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January 26, 2010

Weird Hills on the Surface of Titan

Titan is one of the one of the most exciting places in our solar system. This moon of Saturn has liquid methane playing the role of water on its surface, and water ice playing the role of solid rock. We are just beginning to understand the dynamics at work on this moon, in part because it is shrouded in a thick methane atmosphere. This image was taken on December 28th, 2009 and is giving sicentists new puzzle to solve.

The lines you see in the lower left of the image are rifts similar to features called corona on Venus. On Venus, we think they are caused by heat within the planet that puts stress on the rock. Straight features like this could also be created by surface activity like wind or rainfall.

The star-shaped feature to the right also points to some sort of activity happening in this area. “This star-shaped pattern of the hills indicates something significant happening in the middle of the star,” said Steve Wall of NASA’s Jet Propulsion Laboratory, Pasadena, Calif., a Cassini scientist on the radar team. “It might be caused by tectonic forces, such as the forces that pull the crust of a planet apart, or rainfall that leads to erosion, or an ice intrusion like a dike.”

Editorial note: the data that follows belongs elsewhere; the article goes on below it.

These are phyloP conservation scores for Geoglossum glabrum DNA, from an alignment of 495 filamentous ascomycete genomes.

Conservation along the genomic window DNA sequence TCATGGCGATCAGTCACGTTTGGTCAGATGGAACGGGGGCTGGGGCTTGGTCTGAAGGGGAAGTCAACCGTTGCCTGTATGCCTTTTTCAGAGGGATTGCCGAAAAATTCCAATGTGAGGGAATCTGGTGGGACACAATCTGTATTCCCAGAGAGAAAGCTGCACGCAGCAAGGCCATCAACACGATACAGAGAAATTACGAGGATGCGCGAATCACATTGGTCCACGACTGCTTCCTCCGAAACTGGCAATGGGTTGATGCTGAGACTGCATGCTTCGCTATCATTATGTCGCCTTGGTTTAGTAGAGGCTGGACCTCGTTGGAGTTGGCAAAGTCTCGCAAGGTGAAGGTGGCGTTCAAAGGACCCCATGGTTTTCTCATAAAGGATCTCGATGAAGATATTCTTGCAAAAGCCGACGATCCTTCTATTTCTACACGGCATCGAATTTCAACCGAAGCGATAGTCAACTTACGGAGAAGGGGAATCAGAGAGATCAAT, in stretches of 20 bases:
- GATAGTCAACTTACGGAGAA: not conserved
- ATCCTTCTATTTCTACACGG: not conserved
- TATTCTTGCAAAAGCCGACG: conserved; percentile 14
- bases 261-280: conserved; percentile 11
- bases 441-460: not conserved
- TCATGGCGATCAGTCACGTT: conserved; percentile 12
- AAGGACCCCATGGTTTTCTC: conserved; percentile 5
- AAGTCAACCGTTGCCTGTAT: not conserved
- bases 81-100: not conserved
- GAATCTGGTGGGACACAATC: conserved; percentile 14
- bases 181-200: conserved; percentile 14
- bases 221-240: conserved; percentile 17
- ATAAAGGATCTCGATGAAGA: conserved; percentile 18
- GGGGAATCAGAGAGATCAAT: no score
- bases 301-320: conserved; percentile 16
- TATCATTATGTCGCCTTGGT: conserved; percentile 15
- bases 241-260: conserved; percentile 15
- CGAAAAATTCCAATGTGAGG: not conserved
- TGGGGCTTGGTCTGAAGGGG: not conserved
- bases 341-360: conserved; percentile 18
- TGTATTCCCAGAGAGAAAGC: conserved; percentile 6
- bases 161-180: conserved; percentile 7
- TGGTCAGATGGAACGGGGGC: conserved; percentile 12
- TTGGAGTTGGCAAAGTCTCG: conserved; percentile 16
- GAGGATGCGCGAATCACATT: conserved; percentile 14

Scientists don't have any answers yet, but either answer would be exciting. If this was caused by rain, it gives us a better understanding of how liquid methane shapes the surface of Titan. If on the other hand it is caused by some sort of internal heat, it raises all new questions on what the inside of Titan is like. We will just have to wait as Cassini continues to unveil this exciting world.

Image Credit: NASA/JPL

January 20, 2010

Puppies for Evolution

Most of us are familiar primarily with domesticated animals. They are food, pack animals, and pets. Dogs are one of the species that was domesticated relatively early, and now numerous breeds of dog exist, to fit pretty much every taste. Domestication has an interesting interplay with evolution. Far from reducing the pressures on a species, it can create new ones, leading to some pretty profound changes.

Before we can look at that, though, we have to understand how evolution works. Evolution, in its most basic form, is the process by which species change over time. Its driving mechanism is natural selection, or "survival of the fittest." In a given group of individuals, there are going to be differences. Some of these differences help an individual; others give it a disadvantage; most don't do anything at all. A great example of this is the peppered moth of England. Some individuals were a light color, matching the bark on the lichen trees where the moths live. Others were a sooty gray. Before the Industrial Revolution, the dark moths were pretty rare; birds could see and eat them pretty easily. During and afterwards, however, the soot on the trees gave the dark moths the advantage, and the light moths became rare. Now, as the pollution levels have fallen, the light moths are making a comeback. It's the classic example of natural selection in action.